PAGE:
SEVANAVANK is a monastic complex located on a peninsula at the northwestern shore of Lake Sevan not far from the town of Sevan. Initially the monastery was built at the southern shore of a small island. After the artificial draining of Lake Sevan, which started in the era of Joseph Stalin, the water level fell about 20 metres, and the island transformed into a peninsula. At the southern shore of this newly created peninsula, a guesthouse of the Armenian Writers' Union was built. The eastern shore is occupied by the Armenian president's summer residence, while the monastery's still active seminary moved to newly constructed buildings at the northern shore of the peninsula.

Due to easier accessibility, good highway and railway connections with the Armenian capitalYerevan, a well-developed tourist industry in the nearby town of Sevan, and its picturesque location, Sevanavank is one of the most visited tourism sights in Armenia.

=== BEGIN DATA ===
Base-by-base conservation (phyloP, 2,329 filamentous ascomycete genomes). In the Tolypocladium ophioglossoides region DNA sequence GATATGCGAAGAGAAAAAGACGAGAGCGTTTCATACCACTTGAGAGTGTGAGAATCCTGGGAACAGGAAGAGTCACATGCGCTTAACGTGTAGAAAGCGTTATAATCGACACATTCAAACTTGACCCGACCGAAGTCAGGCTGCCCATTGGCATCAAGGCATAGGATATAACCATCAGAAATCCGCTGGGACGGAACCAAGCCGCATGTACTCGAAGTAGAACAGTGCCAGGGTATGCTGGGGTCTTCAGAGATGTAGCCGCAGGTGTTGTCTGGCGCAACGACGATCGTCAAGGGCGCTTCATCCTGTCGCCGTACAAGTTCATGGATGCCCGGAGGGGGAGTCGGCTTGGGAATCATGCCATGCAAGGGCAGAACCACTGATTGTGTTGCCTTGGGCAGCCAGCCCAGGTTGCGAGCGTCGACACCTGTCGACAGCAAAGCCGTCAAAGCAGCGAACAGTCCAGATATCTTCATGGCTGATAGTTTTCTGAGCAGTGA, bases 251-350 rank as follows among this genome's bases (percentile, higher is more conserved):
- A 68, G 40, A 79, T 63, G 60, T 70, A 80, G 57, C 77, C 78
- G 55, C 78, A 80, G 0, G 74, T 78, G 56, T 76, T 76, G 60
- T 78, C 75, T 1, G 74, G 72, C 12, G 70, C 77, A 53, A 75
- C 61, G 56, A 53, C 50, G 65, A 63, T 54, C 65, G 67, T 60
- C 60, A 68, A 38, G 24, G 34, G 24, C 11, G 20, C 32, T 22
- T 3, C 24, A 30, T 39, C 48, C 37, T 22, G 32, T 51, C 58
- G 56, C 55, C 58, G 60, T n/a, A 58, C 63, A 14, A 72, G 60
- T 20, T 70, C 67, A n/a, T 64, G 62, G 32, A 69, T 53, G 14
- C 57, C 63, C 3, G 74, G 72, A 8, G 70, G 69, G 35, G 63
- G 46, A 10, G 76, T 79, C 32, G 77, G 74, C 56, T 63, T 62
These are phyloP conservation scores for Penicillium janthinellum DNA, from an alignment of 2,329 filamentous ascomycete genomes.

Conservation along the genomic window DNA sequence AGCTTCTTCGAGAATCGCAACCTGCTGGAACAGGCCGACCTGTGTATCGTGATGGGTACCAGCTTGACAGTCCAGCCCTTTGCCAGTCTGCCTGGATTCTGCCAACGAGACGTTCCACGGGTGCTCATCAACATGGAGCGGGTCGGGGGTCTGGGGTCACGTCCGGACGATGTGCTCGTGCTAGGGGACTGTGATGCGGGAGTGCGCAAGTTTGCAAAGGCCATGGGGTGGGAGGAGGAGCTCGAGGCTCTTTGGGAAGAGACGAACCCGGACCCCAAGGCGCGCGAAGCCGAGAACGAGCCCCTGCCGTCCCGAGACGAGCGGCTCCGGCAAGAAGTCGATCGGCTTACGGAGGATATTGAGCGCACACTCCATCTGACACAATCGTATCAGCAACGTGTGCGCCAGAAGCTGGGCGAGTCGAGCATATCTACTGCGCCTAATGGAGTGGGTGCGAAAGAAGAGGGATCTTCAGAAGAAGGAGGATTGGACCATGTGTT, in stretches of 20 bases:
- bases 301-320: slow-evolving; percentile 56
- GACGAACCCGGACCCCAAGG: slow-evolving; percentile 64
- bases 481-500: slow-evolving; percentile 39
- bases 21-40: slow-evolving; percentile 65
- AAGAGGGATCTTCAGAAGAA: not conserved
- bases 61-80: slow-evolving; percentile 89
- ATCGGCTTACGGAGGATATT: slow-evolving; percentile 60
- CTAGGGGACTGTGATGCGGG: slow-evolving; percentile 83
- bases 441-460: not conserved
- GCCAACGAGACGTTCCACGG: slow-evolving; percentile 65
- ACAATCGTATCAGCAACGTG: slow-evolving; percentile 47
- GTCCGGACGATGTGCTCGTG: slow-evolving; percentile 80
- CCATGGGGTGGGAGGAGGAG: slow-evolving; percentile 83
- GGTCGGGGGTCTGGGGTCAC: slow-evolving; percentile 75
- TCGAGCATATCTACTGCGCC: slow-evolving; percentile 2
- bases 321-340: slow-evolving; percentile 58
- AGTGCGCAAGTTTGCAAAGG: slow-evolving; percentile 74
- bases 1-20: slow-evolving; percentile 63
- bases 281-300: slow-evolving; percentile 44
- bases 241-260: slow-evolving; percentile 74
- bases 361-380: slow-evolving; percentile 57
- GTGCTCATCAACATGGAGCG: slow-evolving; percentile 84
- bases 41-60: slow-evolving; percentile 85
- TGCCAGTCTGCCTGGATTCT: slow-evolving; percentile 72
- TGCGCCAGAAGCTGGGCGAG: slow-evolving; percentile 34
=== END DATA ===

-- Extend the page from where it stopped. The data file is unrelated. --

According to an inscription in one of the churches, the monastery of Sevanavank was founded in 874 by Princess Mariam, the daughter of king Ashot I. At the time, Armenia was still struggling to free itself from Arab rule.

The monastery was strict as it was mainly intended for those monks from Etchmiadzin who had sinned. Jean-Marie Chopin, a French explorer of the Caucasus, visited there in 1830 and wrote of a regimen restraining from meat, wine, youth or women. Another explorer visited the monastery in 1850 and wrote of how manuscripts were still being copied manually.